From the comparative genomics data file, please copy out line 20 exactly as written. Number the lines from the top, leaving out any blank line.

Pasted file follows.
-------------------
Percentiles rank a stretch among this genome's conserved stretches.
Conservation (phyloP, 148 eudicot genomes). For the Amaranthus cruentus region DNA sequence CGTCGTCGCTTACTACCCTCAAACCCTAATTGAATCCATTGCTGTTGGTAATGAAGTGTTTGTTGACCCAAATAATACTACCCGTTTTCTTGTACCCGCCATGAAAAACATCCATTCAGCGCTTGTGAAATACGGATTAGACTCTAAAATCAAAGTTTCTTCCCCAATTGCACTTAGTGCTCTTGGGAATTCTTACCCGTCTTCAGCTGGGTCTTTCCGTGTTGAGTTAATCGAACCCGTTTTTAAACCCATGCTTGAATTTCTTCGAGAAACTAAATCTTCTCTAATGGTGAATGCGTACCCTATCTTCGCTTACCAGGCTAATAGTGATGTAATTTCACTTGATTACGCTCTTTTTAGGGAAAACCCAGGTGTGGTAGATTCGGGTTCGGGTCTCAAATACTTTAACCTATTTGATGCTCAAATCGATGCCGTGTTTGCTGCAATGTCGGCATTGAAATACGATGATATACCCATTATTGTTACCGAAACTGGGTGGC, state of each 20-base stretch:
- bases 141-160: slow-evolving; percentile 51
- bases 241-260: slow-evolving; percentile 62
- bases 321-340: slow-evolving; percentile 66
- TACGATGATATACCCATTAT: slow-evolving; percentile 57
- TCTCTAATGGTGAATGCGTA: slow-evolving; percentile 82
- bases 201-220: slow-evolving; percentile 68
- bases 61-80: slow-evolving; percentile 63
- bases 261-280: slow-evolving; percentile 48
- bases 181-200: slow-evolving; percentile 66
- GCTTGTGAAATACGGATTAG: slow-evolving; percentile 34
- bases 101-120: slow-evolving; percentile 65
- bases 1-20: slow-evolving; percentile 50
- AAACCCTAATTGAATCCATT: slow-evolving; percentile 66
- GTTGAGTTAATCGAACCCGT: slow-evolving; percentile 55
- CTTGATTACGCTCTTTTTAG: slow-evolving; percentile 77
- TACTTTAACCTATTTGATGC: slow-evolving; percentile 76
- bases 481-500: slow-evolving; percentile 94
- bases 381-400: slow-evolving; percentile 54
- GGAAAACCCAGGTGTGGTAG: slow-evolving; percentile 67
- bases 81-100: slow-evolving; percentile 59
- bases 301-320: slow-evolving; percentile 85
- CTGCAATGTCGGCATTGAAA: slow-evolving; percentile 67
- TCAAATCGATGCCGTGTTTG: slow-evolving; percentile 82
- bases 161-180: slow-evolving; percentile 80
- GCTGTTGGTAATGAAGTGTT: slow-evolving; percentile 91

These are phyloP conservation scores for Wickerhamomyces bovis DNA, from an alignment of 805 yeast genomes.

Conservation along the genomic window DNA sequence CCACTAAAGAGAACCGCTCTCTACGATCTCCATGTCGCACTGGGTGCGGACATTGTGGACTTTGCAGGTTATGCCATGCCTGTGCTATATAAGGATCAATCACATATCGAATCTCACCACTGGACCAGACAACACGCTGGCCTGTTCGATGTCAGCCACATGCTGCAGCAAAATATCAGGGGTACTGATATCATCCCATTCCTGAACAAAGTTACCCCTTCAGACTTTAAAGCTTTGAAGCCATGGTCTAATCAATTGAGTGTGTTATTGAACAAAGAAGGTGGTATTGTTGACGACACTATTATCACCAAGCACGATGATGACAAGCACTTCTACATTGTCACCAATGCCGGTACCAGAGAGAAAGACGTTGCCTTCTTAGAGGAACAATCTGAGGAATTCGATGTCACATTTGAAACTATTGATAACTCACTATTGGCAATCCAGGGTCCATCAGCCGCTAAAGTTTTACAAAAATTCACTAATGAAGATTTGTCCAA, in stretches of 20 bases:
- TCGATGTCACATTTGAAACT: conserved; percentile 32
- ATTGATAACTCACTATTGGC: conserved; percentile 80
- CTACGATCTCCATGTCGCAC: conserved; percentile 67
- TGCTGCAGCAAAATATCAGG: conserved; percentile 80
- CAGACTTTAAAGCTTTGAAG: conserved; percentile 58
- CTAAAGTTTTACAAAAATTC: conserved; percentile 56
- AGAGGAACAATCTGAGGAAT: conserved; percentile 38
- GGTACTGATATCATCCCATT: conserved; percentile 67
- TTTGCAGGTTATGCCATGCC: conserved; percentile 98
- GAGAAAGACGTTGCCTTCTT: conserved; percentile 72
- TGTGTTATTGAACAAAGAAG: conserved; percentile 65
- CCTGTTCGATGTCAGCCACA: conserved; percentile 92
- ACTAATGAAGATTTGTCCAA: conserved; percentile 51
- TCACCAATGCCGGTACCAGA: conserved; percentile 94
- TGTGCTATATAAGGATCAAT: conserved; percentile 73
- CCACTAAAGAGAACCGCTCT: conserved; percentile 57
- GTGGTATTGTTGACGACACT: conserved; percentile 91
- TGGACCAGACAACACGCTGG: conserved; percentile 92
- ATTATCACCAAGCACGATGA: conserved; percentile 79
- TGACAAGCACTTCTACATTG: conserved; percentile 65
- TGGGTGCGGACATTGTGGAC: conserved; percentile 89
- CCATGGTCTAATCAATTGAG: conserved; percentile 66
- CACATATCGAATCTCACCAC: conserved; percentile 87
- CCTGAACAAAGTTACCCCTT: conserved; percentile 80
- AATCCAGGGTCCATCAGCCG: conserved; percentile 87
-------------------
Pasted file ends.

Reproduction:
- bases 381-400: slow-evolving; percentile 54